Poet and musician Earl Ray Keener of Bethany is starting off the new year on a happy note.
Keener has won first prize in the Ito En Tea Co.'s international haiku contest. He related that the prize was three cases of tea, international distribution of the haiku on tea bottles, and a Mont Blanc ballpoint pen, along with "bragging rights," as he quipped.
The Bethany poet explained that the contest was sponsored by the Ito En Tea Co. of New York. Ito En is Japan's largest distributor of bottled green tea.
The contest ran for six months and Keener was a finalist each month. A grand prize was awarded in the Japanese division as well another first prize. Keener received the first prize in the English division.
Keener submitted six haiku in the competition. His prize-winning entry was this one:
"a tattered rainbow
in the spider's web -
The area poet also placed first in Haiku Canada (Betty Drevniok Award) for this selection:
"folding sheets -
the weight of a flag
still in my arms"
Regarding the honors, Keener commented, "I normally do not yawp at all as I find self-promotion unseemly ... Yet I want to wave my little battle flag as a guidon for the creative life. Language doesn't make all the difference in the world but it continues to make the difference in me," he remarked.
As noted in the Grapevine a couple of weeks ago, former Glen Dale resident Molly Hughes designed some of the sets for Steven Spielberg's hit new film, "War Horse." A Wheeling friend related that when she saw "War Horse" recently, the audience in the local movie theater applauded when Hughes' name appeared in the credits at the end of the film.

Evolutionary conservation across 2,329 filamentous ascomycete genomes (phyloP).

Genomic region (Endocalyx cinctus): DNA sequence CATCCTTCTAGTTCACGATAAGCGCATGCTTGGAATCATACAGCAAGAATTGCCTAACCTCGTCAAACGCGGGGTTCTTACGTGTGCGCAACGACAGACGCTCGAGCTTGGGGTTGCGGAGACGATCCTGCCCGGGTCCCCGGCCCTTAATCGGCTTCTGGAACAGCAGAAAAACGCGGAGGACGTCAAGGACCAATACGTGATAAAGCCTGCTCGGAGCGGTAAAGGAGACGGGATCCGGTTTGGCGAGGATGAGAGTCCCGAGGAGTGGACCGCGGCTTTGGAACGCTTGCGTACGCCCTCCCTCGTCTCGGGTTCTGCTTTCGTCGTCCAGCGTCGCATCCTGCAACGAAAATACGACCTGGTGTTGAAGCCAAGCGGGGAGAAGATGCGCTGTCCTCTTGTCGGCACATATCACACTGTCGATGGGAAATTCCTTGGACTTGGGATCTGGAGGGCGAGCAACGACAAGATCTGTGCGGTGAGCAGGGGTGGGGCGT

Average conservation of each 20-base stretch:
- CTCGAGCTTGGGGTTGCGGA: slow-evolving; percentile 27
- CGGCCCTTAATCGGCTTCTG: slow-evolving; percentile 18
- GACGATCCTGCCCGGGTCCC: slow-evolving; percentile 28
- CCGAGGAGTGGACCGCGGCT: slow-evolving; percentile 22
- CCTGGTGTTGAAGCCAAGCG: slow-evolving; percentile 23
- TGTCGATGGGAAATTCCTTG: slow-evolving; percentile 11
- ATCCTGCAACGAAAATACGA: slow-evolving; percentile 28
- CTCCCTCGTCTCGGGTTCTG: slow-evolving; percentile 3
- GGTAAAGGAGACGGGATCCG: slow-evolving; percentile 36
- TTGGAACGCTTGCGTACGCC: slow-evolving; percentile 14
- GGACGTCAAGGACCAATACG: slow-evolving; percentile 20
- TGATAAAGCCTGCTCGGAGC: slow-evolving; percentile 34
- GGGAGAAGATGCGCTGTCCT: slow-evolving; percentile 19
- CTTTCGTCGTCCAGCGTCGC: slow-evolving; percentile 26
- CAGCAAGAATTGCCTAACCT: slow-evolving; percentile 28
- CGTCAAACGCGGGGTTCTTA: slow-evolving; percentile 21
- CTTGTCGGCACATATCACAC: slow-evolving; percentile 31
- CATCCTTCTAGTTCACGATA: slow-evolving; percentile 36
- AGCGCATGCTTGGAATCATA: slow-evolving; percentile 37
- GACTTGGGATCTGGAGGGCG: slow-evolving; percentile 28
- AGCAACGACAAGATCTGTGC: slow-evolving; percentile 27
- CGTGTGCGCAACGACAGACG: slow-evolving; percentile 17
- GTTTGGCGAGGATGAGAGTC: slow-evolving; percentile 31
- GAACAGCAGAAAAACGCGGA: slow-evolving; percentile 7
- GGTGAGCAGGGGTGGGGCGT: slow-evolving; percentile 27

Speaking of applause, I applaud and say "bravo" to Alan Gilbert, music director of the New York Philharmonic, who stopped the orchestra until the incessant ringing of a cell phone was silenced during a crucial moment in the final movement of Gustav Mahler's Ninth Symphony at a performance last week.
After an audience member finally turned off the phone, the musicians resumed playing and finished the piece.
Unfortunately, I think we all know how distracting and annoying it is when someone's cell phone rings during a concert, a play, a movie, a lecture or in church. A couple of months ago, I even heard one person's phone ringing on two occasions during a funeral.
The second time around, I figured it was the deceased woman "calling" her friend and telling her to knock it off!
In addition to being a display of rude behavior, the errant ringing can be costly, as it was in the case of the New York Philharmonic's concert. Reportedly, the orchestra had to give the musicians overtime pay because the concert ran over its scheduled time as a result of the delay.
Author C. Robert Barnett, who grew up in Newell, gave a lecture at the West Virginia Archives and History Library in Charleston earlier this month on the use of autobiography and memoir to illustrate social history.
The title of Barnett's presentation was "Memoirs as History: Small Town Life in West Virginia in the 1950s."
Barnett's most recent publication was a 2010 memoir, "Growing Up in the Last Small Town: A West Virginia Memoir," which chonricled life in Newell in the 1950s. His next book will concern the history of sports in West Virginia.
Barnett is a professor emeritus at Marshall University, where he taught sports history for 35 years. He has written numerous articles, reviews and academic papers.
Linda Comins can be reached via e-mail at: Comins@news-register.net